Tuesday, June 30, 2009


As I tell children when I visit schools to talk about creating my books, "A book dummy is not someone who doesn't read books".  It is a map of the book.  Dummies can happen in stages from very sketchy beginnings with loose thumbnail sketches to more polished versions that you'd actually show someone else (These are often actual size and look more like coloring books.).  Beginning dummies are mainly for the illustrator and the illustrator alone.  Just like an author may jot down notes in the margins, this is where the illustrator works things out. No need for finished versions here.  Get down your ideas, place in lines for text and see how it flows.  After a few versions, you can go back and focus on individual spreads and see how things are flowing.  

When you are creating a children's book, the standard page count is 32 pages. Here's a loose breakdown...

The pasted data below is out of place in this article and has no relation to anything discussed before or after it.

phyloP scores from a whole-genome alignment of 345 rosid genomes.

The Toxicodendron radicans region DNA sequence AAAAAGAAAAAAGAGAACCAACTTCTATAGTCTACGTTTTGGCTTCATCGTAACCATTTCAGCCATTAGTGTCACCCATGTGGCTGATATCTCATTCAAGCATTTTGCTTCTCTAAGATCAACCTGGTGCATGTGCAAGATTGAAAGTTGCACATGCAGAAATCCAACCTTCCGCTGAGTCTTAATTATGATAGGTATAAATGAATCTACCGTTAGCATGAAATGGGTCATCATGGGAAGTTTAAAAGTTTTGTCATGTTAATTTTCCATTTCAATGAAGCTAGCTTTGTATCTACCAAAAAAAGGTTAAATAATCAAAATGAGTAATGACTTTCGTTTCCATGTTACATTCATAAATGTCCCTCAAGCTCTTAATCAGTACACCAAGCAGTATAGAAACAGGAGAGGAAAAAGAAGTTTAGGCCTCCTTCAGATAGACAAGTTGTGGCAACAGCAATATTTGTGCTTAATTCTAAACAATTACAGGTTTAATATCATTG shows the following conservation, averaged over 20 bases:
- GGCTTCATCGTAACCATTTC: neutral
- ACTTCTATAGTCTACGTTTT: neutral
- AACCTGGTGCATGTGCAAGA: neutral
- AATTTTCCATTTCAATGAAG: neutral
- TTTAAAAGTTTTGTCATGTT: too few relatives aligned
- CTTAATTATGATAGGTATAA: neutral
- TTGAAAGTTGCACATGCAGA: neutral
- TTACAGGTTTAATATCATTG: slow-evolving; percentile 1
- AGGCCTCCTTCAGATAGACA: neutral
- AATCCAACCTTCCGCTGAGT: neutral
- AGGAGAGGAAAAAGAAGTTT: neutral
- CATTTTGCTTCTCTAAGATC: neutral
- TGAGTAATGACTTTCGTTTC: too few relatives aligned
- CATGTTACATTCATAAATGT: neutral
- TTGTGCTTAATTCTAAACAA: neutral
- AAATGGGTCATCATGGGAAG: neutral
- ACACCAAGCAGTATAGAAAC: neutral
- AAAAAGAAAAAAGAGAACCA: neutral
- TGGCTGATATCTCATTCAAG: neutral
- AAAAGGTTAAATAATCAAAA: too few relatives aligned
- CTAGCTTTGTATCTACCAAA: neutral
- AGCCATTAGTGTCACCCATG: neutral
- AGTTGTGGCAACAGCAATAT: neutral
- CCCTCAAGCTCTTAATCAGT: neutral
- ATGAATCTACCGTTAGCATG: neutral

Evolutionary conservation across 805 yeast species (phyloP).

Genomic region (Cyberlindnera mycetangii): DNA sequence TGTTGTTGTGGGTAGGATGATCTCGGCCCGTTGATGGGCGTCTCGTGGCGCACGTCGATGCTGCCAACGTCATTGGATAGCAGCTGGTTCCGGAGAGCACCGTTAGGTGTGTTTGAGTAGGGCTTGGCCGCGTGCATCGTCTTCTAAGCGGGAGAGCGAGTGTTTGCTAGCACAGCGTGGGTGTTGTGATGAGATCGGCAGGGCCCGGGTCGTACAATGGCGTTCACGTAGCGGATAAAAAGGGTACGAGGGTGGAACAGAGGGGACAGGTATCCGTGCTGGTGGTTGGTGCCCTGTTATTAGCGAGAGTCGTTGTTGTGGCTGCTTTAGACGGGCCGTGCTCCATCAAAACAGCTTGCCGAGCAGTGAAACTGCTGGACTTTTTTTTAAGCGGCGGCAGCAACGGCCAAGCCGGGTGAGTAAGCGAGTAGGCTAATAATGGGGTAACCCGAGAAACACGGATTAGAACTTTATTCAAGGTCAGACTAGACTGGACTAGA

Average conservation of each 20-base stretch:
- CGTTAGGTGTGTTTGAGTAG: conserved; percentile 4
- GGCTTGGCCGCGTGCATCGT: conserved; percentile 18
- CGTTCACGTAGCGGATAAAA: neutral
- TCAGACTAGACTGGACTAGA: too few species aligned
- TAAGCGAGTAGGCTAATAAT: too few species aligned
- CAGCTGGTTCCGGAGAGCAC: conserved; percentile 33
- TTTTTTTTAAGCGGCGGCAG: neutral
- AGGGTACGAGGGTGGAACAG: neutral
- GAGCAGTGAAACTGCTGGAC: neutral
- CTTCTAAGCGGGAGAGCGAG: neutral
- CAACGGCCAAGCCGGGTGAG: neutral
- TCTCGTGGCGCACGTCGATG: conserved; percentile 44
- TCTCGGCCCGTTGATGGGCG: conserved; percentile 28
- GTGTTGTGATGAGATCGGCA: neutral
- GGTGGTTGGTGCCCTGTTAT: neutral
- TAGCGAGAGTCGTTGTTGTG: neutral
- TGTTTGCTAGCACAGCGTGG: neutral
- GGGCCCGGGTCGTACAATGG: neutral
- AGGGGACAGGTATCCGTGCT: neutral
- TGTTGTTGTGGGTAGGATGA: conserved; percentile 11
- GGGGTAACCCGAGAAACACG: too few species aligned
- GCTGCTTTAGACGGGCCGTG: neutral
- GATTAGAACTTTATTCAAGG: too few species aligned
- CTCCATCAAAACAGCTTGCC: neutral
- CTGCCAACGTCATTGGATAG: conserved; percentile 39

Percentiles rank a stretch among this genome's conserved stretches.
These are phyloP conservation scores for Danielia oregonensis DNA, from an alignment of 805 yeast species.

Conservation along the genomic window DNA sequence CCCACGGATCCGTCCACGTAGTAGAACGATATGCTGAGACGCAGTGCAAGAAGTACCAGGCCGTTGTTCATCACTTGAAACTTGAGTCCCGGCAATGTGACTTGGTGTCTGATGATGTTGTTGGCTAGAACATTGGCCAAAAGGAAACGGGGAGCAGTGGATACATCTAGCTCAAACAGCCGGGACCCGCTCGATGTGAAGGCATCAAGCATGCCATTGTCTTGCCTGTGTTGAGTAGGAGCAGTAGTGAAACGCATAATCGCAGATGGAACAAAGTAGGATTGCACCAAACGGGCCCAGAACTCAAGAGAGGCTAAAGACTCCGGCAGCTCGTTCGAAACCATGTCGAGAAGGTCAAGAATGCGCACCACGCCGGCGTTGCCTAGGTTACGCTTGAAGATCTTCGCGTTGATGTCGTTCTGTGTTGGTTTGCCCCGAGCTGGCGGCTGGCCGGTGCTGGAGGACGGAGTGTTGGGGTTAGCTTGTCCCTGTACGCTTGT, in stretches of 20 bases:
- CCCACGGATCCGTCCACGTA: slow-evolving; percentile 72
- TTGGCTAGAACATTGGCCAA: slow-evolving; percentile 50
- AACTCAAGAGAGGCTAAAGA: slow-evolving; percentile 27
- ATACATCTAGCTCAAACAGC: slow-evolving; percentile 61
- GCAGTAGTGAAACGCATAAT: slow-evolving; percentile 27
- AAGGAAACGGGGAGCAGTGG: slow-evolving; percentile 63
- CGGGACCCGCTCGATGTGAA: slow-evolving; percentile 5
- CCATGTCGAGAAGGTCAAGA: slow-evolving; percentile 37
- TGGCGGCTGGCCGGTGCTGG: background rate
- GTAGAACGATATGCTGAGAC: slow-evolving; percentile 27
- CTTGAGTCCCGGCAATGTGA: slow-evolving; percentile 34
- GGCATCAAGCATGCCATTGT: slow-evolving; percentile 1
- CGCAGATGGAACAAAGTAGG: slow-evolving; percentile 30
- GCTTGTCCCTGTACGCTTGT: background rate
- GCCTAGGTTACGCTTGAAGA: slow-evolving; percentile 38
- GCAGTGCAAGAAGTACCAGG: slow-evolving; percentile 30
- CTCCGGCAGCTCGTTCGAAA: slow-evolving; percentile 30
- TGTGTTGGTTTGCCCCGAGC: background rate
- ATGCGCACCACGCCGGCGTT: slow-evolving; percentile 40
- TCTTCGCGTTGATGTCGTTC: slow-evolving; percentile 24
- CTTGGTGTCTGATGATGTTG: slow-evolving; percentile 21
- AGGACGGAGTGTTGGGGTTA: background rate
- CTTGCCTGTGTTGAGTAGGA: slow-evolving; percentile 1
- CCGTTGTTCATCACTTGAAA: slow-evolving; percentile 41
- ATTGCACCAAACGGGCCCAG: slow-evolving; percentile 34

page 1:  (Note... the books begins with the right hand page.  It is not a spread) This is usually the title page (often nothing else)

page 2 & 3):  (Your first spread)  2 is sometimes the copyright and 3 is often the title with the author's name

page 4 & 5:  Sometimes the dedication is on page 4 and the book actually begins on page 5. 

page 6 & 7:  First spread
page 8 & 9:  Second spread
page 10 & 11:  Third spread
page 12 & 13:  4th spread
page 14 & 15:  5th spread
page 16 & 17:  6th spread
page 18 & 19:  7th spread
page 20 & 21:  8th spread
page 22 & 23:  9th spread
page 24 & 25:  10th spread
page 26 & 27:  11th spread
page 28 & 29:  12th spread
page 30 & 31:  13th spread
page 32:  This is on the left hand side and the book ends here!

The above is a general breakdown of how it works.  It is often helpful to check some children's books that you like for ideas.  

Board books do not have a standard length.  My publisher decided that my new "Hello!" series would have 8 spreads.  The above is a very timid initial breakdown of the pages.  

Start sketching and have some fun with it.  It doesn't have to be perfect the first time out!

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